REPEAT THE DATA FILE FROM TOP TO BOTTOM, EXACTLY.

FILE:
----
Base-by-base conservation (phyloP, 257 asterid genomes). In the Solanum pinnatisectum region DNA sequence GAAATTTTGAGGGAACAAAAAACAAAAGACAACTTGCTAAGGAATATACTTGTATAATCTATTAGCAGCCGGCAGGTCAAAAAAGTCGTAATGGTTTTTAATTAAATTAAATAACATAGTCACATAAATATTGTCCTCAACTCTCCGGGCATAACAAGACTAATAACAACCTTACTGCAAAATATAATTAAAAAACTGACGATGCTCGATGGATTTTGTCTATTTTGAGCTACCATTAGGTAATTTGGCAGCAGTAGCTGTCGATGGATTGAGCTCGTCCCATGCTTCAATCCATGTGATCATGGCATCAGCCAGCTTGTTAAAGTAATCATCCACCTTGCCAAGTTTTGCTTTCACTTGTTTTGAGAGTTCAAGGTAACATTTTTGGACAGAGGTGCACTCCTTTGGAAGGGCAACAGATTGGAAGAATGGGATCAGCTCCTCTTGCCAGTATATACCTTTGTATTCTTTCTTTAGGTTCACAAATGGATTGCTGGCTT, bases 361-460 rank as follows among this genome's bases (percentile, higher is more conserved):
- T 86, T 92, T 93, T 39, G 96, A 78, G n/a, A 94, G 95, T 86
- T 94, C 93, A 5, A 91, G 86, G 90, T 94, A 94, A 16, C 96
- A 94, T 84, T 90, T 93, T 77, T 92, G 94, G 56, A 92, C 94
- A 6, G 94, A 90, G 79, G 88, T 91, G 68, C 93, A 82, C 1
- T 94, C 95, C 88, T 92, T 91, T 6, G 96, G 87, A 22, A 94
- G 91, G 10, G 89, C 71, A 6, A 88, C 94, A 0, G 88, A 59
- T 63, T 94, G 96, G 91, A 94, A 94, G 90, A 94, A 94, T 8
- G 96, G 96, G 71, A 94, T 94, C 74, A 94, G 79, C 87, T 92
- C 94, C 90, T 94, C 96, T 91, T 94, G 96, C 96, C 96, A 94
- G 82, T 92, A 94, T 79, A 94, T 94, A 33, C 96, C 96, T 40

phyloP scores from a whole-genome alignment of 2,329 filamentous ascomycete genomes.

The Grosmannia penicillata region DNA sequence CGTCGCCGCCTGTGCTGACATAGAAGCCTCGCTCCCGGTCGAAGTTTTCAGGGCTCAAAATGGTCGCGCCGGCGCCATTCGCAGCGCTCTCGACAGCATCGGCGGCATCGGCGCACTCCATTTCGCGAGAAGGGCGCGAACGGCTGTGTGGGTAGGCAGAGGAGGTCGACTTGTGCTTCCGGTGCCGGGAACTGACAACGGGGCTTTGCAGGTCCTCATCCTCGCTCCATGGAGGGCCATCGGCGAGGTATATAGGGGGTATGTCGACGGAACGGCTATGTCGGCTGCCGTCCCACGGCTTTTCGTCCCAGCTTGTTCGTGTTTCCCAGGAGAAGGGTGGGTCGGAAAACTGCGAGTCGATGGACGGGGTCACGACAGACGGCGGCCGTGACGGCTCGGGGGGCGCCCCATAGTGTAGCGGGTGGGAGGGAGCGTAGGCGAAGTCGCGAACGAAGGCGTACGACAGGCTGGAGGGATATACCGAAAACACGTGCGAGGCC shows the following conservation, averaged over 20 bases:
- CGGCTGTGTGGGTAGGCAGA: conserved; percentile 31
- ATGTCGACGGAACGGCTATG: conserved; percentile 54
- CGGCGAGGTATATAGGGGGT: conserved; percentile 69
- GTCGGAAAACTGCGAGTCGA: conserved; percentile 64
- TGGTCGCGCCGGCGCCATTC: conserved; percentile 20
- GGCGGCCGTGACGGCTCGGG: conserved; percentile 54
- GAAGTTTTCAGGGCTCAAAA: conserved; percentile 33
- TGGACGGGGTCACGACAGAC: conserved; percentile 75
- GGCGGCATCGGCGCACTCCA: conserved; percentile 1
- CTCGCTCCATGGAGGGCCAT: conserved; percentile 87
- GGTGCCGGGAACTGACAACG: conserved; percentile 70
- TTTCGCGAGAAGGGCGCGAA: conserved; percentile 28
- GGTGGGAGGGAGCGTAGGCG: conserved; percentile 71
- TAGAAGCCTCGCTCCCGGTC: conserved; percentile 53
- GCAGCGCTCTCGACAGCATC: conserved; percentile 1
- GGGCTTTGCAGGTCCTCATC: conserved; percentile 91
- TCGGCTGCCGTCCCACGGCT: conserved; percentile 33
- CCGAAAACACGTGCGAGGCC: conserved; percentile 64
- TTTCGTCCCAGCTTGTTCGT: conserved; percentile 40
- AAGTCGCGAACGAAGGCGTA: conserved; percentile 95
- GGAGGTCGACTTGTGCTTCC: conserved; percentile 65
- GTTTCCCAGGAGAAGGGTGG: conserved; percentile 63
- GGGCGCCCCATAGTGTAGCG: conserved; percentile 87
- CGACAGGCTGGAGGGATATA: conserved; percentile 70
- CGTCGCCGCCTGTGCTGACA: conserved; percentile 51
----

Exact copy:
Base-by-base conservation (phyloP, 257 asterid genomes). In the Solanum pinnatisectum region DNA sequence GAAATTTTGAGGGAACAAAAAACAAAAGACAACTTGCTAAGGAATATACTTGTATAATCTATTAGCAGCCGGCAGGTCAAAAAAGTCGTAATGGTTTTTAATTAAATTAAATAACATAGTCACATAAATATTGTCCTCAACTCTCCGGGCATAACAAGACTAATAACAACCTTACTGCAAAATATAATTAAAAAACTGACGATGCTCGATGGATTTTGTCTATTTTGAGCTACCATTAGGTAATTTGGCAGCAGTAGCTGTCGATGGATTGAGCTCGTCCCATGCTTCAATCCATGTGATCATGGCATCAGCCAGCTTGTTAAAGTAATCATCCACCTTGCCAAGTTTTGCTTTCACTTGTTTTGAGAGTTCAAGGTAACATTTTTGGACAGAGGTGCACTCCTTTGGAAGGGCAACAGATTGGAAGAATGGGATCAGCTCCTCTTGCCAGTATATACCTTTGTATTCTTTCTTTAGGTTCACAAATGGATTGCTGGCTT, bases 361-460 rank as follows among this genome's bases (percentile, higher is more conserved):
- T 86, T 92, T 93, T 39, G 96, A 78, G n/a, A 94, G 95, T 86
- T 94, C 93, A 5, A 91, G 86, G 90, T 94, A 94, A 16, C 96
- A 94, T 84, T 90, T 93, T 77, T 92, G 94, G 56, A 92, C 94
- A 6, G 94, A 90, G 79, G 88, T 91, G 68, C 93, A 82, C 1
- T 94, C 95, C 88, T 92, T 91, T 6, G 96, G 87, A 22, A 94
- G 91, G 10, G 89, C 71, A 6, A 88, C 94, A 0, G 88, A 59
- T 63, T 94, G 96, G 91, A 94, A 94, G 90, A 94, A 94, T 8
- G 96, G 96, G 71, A 94, T 94, C 74, A 94, G 79, C 87, T 92
- C 94, C 90, T 94, C 96, T 91, T 94, G 96, C 96, C 96, A 94
- G 82, T 92, A 94, T 79, A 94, T 94, A 33, C 96, C 96, T 40

phyloP scores from a whole-genome alignment of 2,329 filamentous ascomycete genomes.

The Grosmannia penicillata region DNA sequence CGTCGCCGCCTGTGCTGACATAGAAGCCTCGCTCCCGGTCGAAGTTTTCAGGGCTCAAAATGGTCGCGCCGGCGCCATTCGCAGCGCTCTCGACAGCATCGGCGGCATCGGCGCACTCCATTTCGCGAGAAGGGCGCGAACGGCTGTGTGGGTAGGCAGAGGAGGTCGACTTGTGCTTCCGGTGCCGGGAACTGACAACGGGGCTTTGCAGGTCCTCATCCTCGCTCCATGGAGGGCCATCGGCGAGGTATATAGGGGGTATGTCGACGGAACGGCTATGTCGGCTGCCGTCCCACGGCTTTTCGTCCCAGCTTGTTCGTGTTTCCCAGGAGAAGGGTGGGTCGGAAAACTGCGAGTCGATGGACGGGGTCACGACAGACGGCGGCCGTGACGGCTCGGGGGGCGCCCCATAGTGTAGCGGGTGGGAGGGAGCGTAGGCGAAGTCGCGAACGAAGGCGTACGACAGGCTGGAGGGATATACCGAAAACACGTGCGAGGCC shows the following conservation, averaged over 20 bases:
- CGGCTGTGTGGGTAGGCAGA: conserved; percentile 31
- ATGTCGACGGAACGGCTATG: conserved; percentile 54
- CGGCGAGGTATATAGGGGGT: conserved; percentile 69
- GTCGGAAAACTGCGAGTCGA: conserved; percentile 64
- TGGTCGCGCCGGCGCCATTC: conserved; percentile 20
- GGCGGCCGTGACGGCTCGGG: conserved; percentile 54
- GAAGTTTTCAGGGCTCAAAA: conserved; percentile 33
- TGGACGGGGTCACGACAGAC: conserved; percentile 75
- GGCGGCATCGGCGCACTCCA: conserved; percentile 1
- CTCGCTCCATGGAGGGCCAT: conserved; percentile 87
- GGTGCCGGGAACTGACAACG: conserved; percentile 70
- TTTCGCGAGAAGGGCGCGAA: conserved; percentile 28
- GGTGGGAGGGAGCGTAGGCG: conserved; percentile 71
- TAGAAGCCTCGCTCCCGGTC: conserved; percentile 53
- GCAGCGCTCTCGACAGCATC: conserved; percentile 1
- GGGCTTTGCAGGTCCTCATC: conserved; percentile 91
- TCGGCTGCCGTCCCACGGCT: conserved; percentile 33
- CCGAAAACACGTGCGAGGCC: conserved; percentile 64
- TTTCGTCCCAGCTTGTTCGT: conserved; percentile 40
- AAGTCGCGAACGAAGGCGTA: conserved; percentile 95
- GGAGGTCGACTTGTGCTTCC: conserved; percentile 65
- GTTTCCCAGGAGAAGGGTGG: conserved; percentile 63
- GGGCGCCCCATAGTGTAGCG: conserved; percentile 87
- CGACAGGCTGGAGGGATATA: conserved; percentile 70
- CGTCGCCGCCTGTGCTGACA: conserved; percentile 51